In the podcast3 he said he’s purposefully kept the designs simple so that they could be starting points to take your own designs further. I love this idea as for me science isn’t something static. The very nature of science is that it moves on, it transforms, it refines and improves. That’s the nature of a scientist. To work out how and why and what they can do to adapt and change.
It’s ok not to know – the Joy of Discovery
Alom wants us as children and adults not to be afraid to say we don’t know. That the joy can be in discovering together. When teaching I very much saw my role as giving the children ways and means to be able to discover what they wanted to know for themselves. This book is a great way to guide us adults to be able to do just that. More often than not, we learn right alongside our children.
Science for All
Something that I think is wonderful is how Alom has put up several videos on his website of how to make some of his marvellous machines. He wants science to be accessible to all – not just those that can afford to buy his book. One of his simplest machines is the balancing bird and you can find out more about this magical contraption here on his website.
Science for all means Alom has tried to make it so that the parts required can be found around the home. You can use packaging you’d be throwing away to recycle into your marvellous machines.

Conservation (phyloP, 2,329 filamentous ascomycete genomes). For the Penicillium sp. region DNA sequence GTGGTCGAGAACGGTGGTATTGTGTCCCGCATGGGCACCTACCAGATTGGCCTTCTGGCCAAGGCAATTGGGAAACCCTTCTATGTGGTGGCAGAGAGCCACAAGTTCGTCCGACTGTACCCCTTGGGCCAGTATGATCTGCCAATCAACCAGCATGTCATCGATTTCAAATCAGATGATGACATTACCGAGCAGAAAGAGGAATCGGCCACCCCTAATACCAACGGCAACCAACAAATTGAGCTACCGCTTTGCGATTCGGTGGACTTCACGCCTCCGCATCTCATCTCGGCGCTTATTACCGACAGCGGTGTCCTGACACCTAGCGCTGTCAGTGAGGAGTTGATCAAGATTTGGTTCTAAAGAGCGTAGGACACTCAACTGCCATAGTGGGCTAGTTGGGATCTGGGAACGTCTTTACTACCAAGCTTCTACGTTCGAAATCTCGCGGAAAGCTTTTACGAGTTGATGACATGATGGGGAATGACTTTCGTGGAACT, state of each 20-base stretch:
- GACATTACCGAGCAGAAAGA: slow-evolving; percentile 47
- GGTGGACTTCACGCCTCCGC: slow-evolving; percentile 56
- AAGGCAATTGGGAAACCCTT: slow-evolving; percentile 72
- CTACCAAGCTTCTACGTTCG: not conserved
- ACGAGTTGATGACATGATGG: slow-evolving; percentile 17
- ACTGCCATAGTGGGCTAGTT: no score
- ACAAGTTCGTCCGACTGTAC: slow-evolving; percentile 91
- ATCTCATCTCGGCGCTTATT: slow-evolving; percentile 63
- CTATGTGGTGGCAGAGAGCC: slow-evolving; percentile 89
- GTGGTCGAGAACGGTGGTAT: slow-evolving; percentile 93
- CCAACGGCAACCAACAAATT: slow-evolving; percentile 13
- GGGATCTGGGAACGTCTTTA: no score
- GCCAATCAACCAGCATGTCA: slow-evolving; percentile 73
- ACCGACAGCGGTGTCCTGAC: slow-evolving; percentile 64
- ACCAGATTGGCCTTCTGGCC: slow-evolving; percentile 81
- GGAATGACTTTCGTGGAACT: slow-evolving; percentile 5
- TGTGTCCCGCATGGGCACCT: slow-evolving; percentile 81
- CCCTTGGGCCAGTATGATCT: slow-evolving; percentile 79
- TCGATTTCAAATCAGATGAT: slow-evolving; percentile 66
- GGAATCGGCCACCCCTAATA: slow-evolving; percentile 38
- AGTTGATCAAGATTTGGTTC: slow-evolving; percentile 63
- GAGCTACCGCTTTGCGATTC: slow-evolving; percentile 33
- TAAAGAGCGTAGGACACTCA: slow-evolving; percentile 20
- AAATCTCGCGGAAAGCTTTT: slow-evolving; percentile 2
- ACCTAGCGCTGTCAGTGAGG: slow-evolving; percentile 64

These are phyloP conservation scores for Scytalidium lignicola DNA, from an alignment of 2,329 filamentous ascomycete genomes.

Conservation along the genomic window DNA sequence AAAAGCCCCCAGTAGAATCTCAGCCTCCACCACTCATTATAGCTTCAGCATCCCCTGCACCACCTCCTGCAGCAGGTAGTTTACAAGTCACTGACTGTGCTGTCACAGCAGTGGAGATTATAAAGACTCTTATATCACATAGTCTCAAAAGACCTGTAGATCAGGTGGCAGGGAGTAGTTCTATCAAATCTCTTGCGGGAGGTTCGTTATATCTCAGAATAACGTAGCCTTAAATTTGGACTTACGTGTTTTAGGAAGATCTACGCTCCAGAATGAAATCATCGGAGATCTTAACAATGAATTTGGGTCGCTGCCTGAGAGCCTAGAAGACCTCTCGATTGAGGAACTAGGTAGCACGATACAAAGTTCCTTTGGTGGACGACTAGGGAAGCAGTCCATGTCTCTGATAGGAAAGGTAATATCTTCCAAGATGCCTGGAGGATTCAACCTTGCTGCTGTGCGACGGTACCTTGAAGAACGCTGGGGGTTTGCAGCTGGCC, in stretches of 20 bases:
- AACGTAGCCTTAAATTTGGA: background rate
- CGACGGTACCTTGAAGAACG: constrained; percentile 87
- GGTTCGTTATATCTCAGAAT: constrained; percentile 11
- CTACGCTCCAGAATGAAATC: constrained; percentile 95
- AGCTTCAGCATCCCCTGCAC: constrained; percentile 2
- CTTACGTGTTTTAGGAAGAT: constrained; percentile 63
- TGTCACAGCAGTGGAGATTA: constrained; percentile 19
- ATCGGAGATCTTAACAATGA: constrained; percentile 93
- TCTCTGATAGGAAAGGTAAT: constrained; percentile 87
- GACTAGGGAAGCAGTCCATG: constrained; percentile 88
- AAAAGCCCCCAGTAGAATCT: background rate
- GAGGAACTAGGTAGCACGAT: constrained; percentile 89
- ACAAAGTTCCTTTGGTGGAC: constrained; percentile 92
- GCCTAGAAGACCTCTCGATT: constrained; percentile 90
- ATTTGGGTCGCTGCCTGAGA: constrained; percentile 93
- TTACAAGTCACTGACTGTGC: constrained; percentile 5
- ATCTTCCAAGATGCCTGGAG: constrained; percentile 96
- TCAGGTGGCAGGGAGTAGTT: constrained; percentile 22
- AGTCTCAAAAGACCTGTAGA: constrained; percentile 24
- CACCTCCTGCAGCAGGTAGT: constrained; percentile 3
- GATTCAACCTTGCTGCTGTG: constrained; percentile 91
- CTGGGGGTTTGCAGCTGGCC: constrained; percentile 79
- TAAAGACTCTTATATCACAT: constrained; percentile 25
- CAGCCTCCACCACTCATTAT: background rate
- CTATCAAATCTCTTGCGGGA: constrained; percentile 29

Mr Shaha’s Marvellous Machines Recommendation
A book I believe should have a place in every home and primary school. If we can make science accessible and opportunities available to all then we will inspire future generations of scientists.
Mr Shaha’s Marvellous Machines is a book that is absolutely an investment in science capital for the next generation and beyond.
Thanks to Scribble for sending me a copy of this book to review. All opinions are my own.
- Archer,L. ‘Engaging Children with Science A ‘Science Capital’ Approach’. Primary Science. 154 (2018), 5-7 (p.6)
- Hoath,L. ‘Focus on… Science Capital’, Primary Science. 154 (2018), p.3
- Gamble, N. 2021. Alom Shaha: The Pleasures of Discovering Science and Making Machines. In The Reading Corner. [Podcast]. [27/09/21]. Available from: https://justimagine.co.uk/podcast/alom-shaha/